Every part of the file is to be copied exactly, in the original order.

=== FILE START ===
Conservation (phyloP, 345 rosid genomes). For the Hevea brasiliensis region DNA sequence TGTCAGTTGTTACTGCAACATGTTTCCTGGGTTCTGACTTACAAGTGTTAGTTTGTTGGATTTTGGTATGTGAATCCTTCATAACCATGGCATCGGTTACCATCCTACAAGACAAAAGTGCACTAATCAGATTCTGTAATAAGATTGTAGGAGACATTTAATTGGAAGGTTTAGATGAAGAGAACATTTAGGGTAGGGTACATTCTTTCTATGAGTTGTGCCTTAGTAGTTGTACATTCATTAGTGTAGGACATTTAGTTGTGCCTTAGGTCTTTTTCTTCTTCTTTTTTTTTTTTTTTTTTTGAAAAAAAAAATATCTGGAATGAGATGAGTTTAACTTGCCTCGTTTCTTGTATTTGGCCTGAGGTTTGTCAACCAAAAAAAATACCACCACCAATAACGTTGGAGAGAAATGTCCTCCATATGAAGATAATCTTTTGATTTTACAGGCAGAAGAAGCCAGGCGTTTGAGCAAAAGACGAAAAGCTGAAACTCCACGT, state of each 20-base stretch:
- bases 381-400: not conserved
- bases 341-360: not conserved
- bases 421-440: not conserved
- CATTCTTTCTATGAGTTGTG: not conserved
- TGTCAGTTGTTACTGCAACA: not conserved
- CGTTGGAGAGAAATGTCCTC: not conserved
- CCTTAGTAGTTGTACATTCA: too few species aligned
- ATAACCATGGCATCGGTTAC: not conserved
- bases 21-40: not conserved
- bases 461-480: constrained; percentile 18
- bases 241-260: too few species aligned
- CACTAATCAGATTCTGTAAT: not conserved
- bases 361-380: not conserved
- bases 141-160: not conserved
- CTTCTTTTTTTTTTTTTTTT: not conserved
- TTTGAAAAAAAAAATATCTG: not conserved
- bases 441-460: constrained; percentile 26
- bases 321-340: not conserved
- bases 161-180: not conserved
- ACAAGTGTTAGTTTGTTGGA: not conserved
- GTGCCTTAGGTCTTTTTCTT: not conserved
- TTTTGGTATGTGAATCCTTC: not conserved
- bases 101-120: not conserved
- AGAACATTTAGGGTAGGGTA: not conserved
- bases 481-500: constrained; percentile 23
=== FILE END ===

Conservation (phyloP, 345 rosid genomes). For the Hevea brasiliensis region DNA sequence TGTCAGTTGTTACTGCAACATGTTTCCTGGGTTCTGACTTACAAGTGTTAGTTTGTTGGATTTTGGTATGTGAATCCTTCATAACCATGGCATCGGTTACCATCCTACAAGACAAAAGTGCACTAATCAGATTCTGTAATAAGATTGTAGGAGACATTTAATTGGAAGGTTTAGATGAAGAGAACATTTAGGGTAGGGTACATTCTTTCTATGAGTTGTGCCTTAGTAGTTGTACATTCATTAGTGTAGGACATTTAGTTGTGCCTTAGGTCTTTTTCTTCTTCTTTTTTTTTTTTTTTTTTTGAAAAAAAAAATATCTGGAATGAGATGAGTTTAACTTGCCTCGTTTCTTGTATTTGGCCTGAGGTTTGTCAACCAAAAAAAATACCACCACCAATAACGTTGGAGAGAAATGTCCTCCATATGAAGATAATCTTTTGATTTTACAGGCAGAAGAAGCCAGGCGTTTGAGCAAAAGACGAAAAGCTGAAACTCCACGT, state of each 20-base stretch:
- bases 381-400: not conserved
- bases 341-360: not conserved
- bases 421-440: not conserved
- CATTCTTTCTATGAGTTGTG: not conserved
- TGTCAGTTGTTACTGCAACA: not conserved
- CGTTGGAGAGAAATGTCCTC: not conserved
- CCTTAGTAGTTGTACATTCA: too few species aligned
- ATAACCATGGCATCGGTTAC: not conserved
- bases 21-40: not conserved
- bases 461-480: constrained; percentile 18
- bases 241-260: too few species aligned
- CACTAATCAGATTCTGTAAT: not conserved
- bases 361-380: not conserved
- bases 141-160: not conserved
- CTTCTTTTTTTTTTTTTTTT: not conserved
- TTTGAAAAAAAAAATATCTG: not conserved
- bases 441-460: constrained; percentile 26
- bases 321-340: not conserved
- bases 161-180: not conserved
- ACAAGTGTTAGTTTGTTGGA: not conserved
- GTGCCTTAGGTCTTTTTCTT: not conserved
- TTTTGGTATGTGAATCCTTC: not conserved
- bases 101-120: not conserved
- AGAACATTTAGGGTAGGGTA: not conserved
- bases 481-500: constrained; percentile 23